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New website and photography for Jayne Peirce Travel Recruitment

A picture is worth a thousand words…

I’ve always dabbled in photography (yes, I even learned how to develop my own prints in the darkroom way back in my college days before the digital era), but have only recently bitten the bullet and bought a decent camera and some juicy lenses after many years of frustratingly poor quality kit. So when one of Designate’s new clients Jayne Peirce Travel Recruitment required some new imagery for their brand new website (designed by us of course), I jumped at the chance to create these. I tend to sway more towards landscape and travel photography, so the opportunity to shoot some props in an office environment provided a new and varied challenge for me. Now, a pro photographer I am not, so I left the more technical part of shooting the staff portraits to Designate’s Dean Harvey (who did a fabulous job by the way).

What was the brief?

To shoot a bright and clean office environment with a nod to travel and to include a human touch. Oh, and of course, I’d designed the website to accommodate very long and narrow header images, so there needed to be enough width on the images so that a narrow crop could be achieved. Umm… tricky.

What was my approach?

I thought the best way to do this was to create images with a very shallow depth of field that enabled the subject (detail of someone typing or a travel souvenir on a desk for example) to have prominence against a dreamy background of out-of-focus bokeh.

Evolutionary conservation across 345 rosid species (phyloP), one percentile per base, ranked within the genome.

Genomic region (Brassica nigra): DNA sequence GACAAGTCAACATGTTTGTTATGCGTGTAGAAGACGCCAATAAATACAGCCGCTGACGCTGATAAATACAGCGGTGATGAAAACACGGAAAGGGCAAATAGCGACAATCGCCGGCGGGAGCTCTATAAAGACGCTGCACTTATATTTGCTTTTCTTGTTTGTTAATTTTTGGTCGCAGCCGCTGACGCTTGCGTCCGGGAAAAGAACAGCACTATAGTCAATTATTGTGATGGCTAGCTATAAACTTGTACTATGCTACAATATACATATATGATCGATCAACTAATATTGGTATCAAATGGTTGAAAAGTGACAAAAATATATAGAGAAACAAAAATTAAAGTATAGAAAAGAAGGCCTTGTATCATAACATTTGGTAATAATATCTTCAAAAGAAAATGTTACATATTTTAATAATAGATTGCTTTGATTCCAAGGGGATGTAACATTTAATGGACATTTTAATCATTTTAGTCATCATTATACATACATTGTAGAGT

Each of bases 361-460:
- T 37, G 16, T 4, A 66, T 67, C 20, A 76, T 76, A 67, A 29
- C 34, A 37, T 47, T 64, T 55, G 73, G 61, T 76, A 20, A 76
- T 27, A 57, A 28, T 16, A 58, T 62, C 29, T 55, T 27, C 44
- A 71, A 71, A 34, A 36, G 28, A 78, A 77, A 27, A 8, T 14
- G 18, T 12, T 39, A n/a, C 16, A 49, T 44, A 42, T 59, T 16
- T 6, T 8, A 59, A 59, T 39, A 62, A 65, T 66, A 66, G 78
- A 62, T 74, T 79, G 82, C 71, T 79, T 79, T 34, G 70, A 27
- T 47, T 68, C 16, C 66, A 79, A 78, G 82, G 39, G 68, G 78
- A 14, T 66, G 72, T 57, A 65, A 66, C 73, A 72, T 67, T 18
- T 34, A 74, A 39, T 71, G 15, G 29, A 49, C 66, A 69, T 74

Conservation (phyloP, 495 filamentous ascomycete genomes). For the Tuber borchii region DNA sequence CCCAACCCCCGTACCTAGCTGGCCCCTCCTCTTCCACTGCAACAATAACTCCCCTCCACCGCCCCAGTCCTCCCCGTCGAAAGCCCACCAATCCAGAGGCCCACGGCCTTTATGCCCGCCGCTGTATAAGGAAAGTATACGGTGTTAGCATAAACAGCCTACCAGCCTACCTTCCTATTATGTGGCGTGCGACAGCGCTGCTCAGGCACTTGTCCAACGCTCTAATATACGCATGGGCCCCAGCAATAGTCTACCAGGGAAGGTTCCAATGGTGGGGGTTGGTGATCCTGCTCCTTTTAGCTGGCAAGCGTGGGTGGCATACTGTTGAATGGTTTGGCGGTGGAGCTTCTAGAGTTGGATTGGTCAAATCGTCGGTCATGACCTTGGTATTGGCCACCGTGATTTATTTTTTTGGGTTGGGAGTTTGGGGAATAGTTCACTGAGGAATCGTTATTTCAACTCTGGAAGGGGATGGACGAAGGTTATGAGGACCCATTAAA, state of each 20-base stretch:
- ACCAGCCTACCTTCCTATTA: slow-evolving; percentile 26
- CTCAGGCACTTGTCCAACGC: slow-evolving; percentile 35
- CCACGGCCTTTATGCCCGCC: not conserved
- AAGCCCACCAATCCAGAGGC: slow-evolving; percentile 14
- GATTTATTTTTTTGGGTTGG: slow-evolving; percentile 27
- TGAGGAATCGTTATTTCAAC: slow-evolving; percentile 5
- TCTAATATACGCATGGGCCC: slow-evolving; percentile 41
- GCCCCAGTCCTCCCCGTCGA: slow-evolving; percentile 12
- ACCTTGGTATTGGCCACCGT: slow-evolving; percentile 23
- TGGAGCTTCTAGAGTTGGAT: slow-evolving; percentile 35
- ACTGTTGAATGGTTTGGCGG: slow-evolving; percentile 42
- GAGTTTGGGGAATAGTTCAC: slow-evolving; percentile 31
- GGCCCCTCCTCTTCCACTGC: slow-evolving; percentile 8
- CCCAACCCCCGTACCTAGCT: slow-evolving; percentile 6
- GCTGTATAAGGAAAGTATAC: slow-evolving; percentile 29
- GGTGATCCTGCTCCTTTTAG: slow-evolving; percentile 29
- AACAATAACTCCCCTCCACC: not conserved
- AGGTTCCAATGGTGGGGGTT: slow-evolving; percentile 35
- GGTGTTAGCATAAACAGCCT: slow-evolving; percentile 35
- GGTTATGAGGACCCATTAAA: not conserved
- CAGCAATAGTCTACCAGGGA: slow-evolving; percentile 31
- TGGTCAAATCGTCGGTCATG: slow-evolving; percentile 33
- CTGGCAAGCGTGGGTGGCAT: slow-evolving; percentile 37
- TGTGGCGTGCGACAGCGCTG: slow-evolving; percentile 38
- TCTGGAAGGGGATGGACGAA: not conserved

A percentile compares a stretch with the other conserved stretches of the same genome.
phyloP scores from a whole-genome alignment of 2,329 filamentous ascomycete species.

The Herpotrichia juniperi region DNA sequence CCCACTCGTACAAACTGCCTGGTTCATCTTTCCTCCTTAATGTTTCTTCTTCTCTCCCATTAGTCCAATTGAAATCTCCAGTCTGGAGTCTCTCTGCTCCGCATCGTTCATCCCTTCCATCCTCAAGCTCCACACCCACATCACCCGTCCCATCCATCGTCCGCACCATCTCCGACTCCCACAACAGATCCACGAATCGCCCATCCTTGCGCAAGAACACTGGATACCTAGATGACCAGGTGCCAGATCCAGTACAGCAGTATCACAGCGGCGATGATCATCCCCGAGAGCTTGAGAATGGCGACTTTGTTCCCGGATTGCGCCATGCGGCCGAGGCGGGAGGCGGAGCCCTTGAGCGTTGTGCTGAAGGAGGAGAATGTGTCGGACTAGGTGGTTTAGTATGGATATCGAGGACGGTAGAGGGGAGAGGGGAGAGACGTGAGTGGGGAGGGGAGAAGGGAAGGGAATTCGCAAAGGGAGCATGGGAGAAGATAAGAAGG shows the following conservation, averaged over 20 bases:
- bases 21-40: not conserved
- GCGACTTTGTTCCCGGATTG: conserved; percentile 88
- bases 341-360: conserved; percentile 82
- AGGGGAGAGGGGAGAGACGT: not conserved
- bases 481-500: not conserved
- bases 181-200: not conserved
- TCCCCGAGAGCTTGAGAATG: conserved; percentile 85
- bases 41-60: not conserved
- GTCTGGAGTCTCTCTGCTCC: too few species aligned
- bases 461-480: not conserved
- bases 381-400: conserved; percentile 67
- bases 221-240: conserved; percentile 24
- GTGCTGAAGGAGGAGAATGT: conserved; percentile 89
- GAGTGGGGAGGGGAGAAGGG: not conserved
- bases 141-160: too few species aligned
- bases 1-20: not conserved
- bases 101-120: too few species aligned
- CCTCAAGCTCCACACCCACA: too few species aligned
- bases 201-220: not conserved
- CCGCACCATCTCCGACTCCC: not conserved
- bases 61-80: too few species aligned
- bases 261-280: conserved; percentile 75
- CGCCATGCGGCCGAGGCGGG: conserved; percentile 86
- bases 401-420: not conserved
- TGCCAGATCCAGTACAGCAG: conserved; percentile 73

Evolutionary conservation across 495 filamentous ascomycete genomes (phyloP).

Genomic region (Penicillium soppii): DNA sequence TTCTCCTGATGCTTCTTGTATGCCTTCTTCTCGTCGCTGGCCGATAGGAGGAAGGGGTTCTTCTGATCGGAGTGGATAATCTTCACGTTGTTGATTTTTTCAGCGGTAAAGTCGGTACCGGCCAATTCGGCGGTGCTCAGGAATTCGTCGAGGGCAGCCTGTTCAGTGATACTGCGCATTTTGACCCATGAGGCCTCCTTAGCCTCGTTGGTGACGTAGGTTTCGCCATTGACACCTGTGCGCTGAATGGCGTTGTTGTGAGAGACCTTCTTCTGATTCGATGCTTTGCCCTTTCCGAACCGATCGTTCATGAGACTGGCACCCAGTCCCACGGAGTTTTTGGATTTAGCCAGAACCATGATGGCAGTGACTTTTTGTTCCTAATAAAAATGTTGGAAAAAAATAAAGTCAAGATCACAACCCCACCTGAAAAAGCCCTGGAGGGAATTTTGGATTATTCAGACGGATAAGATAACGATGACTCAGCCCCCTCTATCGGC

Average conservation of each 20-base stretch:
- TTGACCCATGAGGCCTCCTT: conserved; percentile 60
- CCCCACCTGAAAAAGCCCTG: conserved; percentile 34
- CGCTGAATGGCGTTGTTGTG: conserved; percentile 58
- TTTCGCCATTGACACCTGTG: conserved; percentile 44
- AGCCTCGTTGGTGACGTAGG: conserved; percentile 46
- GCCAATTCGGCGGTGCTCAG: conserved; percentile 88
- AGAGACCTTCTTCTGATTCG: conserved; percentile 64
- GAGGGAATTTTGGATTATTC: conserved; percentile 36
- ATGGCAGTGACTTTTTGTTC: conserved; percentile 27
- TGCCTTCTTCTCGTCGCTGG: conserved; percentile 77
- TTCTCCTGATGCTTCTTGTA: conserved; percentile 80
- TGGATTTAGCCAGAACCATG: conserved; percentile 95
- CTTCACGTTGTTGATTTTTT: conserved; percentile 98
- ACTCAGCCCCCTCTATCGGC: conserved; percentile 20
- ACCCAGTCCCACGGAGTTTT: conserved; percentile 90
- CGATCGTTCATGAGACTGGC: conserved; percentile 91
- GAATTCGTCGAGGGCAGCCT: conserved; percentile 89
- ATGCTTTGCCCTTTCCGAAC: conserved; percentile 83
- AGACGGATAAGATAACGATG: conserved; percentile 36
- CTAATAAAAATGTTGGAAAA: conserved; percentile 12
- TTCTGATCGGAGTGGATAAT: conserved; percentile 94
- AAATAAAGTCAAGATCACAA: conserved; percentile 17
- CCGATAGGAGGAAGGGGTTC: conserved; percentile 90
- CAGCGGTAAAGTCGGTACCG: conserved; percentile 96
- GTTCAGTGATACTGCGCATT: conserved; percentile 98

So how did I do this?

Firstly, I don’t like to shoot with a tripod or use flash. I prefer to duck and weave around the subject freely to get the best composition and I like to use natural light. Secondly, I needed to create images with very shallow depth of fields. These factors led to my lens choice; the sublime and speedy Canon EF 35mm f/1.4L USM. It has a wide enough angle to get the shots I wanted, it’s super sharp, very fast (f1.4) and produces some of the best bokeh out there.

I sketched out a few compositions and then loosely set up my shots before summoning my arm models! I threaded in some hints of travel by asking them to wear some exotic looking jewelry and also by placing some souvenirs from far-flung destinations on desks and computer screens.

Common technical details of the shots were in the region of 1/60 sec at f1/4 with ISO 100. I wanted the light to flood in for the images to have no noise or grain.

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Any editing in post?

I try to get what I want in camera without the use of Photoshop afterwards. Also by shooting in RAW mode it allows me to have total control over any settings I need to tweak afterwards with no loss of quality.

Adobe Bridge is usually my choice of scanning through masses of images quickly and star rating my favourites. The selected images are then opened up directly into Adobe Camera Raw. As it turned out, a few tweaks were necessary; mainly adjusting the temperature (warmed up slightly), boosting the contrast and then upping the clarity, vibrance and saturation to create images with some ‘pop’.

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Is that it?

Finally the images were imported into Photoshop where the website designs were created. When the images were in situ there was some minor editing to do so that they worked in harmony with the layout (mainly cloning out a few distracting elements).

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It’s great to see a project with tailored photography rather than completely depending on stock imagery. There’s no other way to create ownable and authentic images that are unique to a particular brand. It certainly sets your brand a bar above the closest competition.

 

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